Santa Justa Elevator, Lisbon
4 of 10
Santa Justa Elevator, Lisbon

Hilly Lisbon has scenic views, but reaching them can be arduous. The 147-foot-high Santa Justa lift, opened in 1902, makes it easy. Inspired by Eiffel, architect Raoul Mesnier du Ponsard built the lift of cast iron, embellished with filigree details. There’s an observation deck at the top and the remains of Igreja do Carmo loom behind, a reminder of the 1755 earthquake that flattened the city. 1.35 euro ($1/52) for a single ticket; 5.30 euro ($6.02) for a return ticket. 

Hilly Lisbon has scenic views, but reaching them can be arduous. The 147-foot-high Santa Justa lift, opened in 1902, makes it easy. Inspired by Eiffel, architect Raoul Mesnier du Ponsard built the lift of cast iron, embellished with filigree details. There’s an observation deck at the top and the remains of Igreja do Carmo loom behind, a reminder of the 1755 earthquake that flattened the city. 1.35 euro ($1.52) for a single ticket; 5.30 euro ($6.02) for a return ticket. 

Nerobergbahn Funicular, Germany
5 of 10
Nerobergbahn Funicular, Weisbaden

Built in 1888, the Nerobergbahn Funicular functions with only water and gravity. (Each car has a tank underneath.) The top car is filled with 1,500 gallons of water and a 1,483-foot-long cable joins it to the bottom. As the top car moves downwards, it pulls the other car up. Once at the base, the tank is emptied and the water is sent to the top car, recycling it to propel the next lap. 2.70 euro ($3.04) for a single ticket; 3.50 euro ($3.92) for a return ticket

Built in 1888, the Nerobergbahn Funicular functions with only water and gravity. (Each car has a tank underneath.) The top car is filled with 1,500 gallons of water and a 1,483-foot-long cable joins it to the bottom. As the top car moves downwards, it pulls the other car up. Once at the base, the tank is emptied and the water is sent to the top car, recycling it to propel the next lap. 2.70 euro ($3.04) for a single ticket; 3.50 euro ($3.92) for a return ticket

Peak Tram, Hong Kong
6 of 10
Peak Tram, Hong Kong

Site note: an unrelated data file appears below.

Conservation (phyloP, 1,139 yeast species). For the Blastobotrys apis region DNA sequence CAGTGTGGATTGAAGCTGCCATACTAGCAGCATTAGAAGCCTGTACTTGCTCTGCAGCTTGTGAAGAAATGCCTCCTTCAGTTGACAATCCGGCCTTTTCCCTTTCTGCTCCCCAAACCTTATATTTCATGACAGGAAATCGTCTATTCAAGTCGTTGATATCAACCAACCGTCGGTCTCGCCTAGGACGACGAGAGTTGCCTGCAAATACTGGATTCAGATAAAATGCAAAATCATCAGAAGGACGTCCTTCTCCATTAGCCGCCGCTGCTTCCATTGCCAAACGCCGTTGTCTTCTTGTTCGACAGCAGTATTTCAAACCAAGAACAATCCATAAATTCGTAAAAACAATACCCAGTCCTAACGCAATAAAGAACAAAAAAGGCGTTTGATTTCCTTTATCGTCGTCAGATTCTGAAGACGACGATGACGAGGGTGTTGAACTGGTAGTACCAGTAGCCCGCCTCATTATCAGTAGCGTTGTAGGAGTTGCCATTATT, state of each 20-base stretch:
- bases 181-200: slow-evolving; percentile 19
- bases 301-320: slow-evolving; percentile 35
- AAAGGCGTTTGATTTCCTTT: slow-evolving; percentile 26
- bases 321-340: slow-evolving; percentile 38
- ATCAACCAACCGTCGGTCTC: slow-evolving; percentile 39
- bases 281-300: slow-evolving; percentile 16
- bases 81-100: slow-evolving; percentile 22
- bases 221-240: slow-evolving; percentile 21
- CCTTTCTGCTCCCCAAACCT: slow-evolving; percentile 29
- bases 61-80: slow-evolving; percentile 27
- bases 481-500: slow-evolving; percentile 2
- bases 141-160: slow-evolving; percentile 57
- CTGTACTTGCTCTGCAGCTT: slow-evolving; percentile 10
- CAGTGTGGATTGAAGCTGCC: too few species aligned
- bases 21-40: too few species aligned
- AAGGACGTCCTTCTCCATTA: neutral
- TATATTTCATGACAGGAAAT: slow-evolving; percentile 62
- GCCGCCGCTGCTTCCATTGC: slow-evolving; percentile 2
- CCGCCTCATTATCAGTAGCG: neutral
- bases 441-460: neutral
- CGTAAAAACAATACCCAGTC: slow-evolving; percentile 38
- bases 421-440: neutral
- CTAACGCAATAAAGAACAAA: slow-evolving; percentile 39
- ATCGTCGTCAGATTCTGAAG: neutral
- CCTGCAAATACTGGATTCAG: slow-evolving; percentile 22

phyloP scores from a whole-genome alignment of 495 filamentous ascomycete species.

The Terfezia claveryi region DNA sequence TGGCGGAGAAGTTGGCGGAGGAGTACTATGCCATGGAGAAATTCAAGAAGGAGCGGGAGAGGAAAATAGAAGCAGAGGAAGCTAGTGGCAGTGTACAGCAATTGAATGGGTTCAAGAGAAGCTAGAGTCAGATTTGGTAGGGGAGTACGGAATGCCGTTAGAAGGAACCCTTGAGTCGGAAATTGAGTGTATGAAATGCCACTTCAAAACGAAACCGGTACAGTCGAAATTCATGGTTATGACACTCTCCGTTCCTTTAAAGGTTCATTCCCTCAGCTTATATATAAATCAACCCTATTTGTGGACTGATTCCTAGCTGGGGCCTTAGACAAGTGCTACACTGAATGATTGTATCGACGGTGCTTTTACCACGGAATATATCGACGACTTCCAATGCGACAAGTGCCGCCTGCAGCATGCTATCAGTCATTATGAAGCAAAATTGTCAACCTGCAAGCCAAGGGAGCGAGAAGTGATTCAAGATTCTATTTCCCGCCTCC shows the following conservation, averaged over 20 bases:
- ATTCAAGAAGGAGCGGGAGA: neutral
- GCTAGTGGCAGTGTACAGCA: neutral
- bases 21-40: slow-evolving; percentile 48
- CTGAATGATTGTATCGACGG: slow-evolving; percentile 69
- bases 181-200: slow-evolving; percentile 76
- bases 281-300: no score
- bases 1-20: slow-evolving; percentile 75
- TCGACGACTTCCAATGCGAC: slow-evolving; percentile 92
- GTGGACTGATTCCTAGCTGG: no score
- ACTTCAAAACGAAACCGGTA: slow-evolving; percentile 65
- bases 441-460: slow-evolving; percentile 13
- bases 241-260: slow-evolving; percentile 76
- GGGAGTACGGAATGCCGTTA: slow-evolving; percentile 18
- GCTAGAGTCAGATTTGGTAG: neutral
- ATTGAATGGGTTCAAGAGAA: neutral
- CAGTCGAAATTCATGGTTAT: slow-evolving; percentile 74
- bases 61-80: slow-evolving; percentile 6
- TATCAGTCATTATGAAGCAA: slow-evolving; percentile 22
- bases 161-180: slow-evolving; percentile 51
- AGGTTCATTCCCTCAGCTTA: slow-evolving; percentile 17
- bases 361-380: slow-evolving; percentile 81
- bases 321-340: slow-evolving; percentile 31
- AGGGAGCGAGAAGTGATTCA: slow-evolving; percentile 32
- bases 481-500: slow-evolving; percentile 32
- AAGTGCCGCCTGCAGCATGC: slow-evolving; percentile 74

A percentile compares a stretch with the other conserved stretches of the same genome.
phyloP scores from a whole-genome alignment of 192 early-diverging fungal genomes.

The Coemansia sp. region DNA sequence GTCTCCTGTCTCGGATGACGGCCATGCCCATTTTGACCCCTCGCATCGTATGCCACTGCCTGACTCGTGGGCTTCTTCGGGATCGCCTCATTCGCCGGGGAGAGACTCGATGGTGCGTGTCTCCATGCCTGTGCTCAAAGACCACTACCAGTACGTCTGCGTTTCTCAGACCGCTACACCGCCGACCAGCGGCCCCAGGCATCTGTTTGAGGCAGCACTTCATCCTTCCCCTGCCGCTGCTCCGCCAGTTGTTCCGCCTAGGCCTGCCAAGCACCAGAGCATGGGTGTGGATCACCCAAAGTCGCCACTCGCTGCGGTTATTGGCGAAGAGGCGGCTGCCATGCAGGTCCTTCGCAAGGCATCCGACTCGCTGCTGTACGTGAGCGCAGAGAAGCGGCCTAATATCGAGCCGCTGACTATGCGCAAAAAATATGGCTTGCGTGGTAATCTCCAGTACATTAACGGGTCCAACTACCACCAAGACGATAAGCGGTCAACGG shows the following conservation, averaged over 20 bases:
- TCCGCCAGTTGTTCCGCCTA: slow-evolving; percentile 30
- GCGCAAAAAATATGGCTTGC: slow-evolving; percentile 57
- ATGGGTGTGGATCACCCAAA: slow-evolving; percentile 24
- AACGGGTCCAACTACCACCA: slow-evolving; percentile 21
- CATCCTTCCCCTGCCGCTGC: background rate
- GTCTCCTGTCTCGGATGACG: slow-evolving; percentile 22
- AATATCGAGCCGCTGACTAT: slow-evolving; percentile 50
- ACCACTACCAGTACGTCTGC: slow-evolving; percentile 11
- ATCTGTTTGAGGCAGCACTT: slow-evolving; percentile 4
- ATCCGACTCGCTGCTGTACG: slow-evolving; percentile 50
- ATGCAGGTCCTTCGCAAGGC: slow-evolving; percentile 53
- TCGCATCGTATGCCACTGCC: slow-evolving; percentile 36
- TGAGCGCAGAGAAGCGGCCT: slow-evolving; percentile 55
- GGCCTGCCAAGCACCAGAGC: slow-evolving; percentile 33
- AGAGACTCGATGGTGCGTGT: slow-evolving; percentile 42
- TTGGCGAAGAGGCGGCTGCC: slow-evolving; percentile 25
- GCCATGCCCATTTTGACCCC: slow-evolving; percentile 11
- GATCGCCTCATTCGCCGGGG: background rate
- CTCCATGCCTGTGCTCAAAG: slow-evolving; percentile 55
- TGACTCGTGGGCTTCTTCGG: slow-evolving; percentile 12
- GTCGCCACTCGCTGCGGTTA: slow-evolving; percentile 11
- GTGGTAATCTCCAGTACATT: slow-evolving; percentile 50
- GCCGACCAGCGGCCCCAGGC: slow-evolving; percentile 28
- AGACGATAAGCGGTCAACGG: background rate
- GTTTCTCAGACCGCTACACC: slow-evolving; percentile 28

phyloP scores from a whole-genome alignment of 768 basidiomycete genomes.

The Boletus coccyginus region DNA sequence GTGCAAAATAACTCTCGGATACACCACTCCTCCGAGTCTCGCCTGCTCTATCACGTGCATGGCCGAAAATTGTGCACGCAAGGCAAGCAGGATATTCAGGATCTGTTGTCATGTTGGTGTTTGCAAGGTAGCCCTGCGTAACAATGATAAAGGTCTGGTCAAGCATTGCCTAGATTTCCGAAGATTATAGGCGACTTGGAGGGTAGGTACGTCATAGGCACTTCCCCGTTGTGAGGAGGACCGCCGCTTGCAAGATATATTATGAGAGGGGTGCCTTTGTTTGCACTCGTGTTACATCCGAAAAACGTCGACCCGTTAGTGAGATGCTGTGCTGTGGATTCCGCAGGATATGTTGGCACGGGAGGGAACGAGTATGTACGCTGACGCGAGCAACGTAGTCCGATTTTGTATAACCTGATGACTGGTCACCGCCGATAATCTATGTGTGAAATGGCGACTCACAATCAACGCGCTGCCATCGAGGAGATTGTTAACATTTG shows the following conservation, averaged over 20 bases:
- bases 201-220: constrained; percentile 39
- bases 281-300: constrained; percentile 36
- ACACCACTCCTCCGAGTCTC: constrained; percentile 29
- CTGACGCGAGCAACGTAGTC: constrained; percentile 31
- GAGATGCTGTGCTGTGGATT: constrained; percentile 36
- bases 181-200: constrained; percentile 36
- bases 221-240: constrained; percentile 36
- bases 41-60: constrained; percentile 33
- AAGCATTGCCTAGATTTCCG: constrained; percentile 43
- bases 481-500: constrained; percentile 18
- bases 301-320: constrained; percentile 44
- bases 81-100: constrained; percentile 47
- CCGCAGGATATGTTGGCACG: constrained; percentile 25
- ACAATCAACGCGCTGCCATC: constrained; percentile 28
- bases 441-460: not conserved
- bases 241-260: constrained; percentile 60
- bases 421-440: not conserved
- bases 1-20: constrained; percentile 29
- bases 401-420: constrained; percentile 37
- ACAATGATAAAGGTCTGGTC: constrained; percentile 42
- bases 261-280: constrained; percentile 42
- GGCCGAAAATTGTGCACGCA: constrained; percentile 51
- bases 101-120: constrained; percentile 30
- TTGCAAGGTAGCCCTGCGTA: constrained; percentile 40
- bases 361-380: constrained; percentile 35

Hong Kong’s Peak Mountain stands just over 1,800 feet above sea level and offers a cool respite from the heat. From 1904 to 1947, the summit was a summer retreat reserved for the colony’s British elite. But, these days, it’s open to everyone. The period-style red trams capture the old-fashioned glamour of the past, while the sleek Sky Terrace 428 offers panoramic 360-degree views of Hong Kong. 84 Hong Kong dollars ($10.73) for a single ticket; 99 Hong Kong dollars ($16.65) for a return ticket.

Hong Kong’s Peak Mountain stands just over 1800 feet above sea level and offers a cool respite from the heat. From 1904 to 1947, the summit was a summer retreat reserved for the colony’s British elite. But, these days, it’s open to everyone. The period-style red trams capture the old-fashioned glamour of the past, while the sleek Sky Terrace 428 offers panoramic 360-degree views of Hong Kong. 84 Hong Kong dollars ($10.73) for a single ticket; 99 Hong Kong dollars ($16.65) for a return ticket.

 Penang Hill Railway, Penang
7 of 10
Penang Hill Railway, Penang, Malaysia

Penang Hill was once a British Colonial retreat, and is actually a collection of hills. The highest stands at 2,733 feet above sea level. A rail line opened in 1923 and ascends a nearly vertical tunnel track, making it the steepest funicular railway in the world. Passengers at the front of the carriages sit higher than those at the back. The railway travels 6,548 feet to the summit in five minutes. 15 Malaysian Ringgit ($3.63) for a single ticket; 30 Malaysian Ringgit ($7.18) for a return ticket.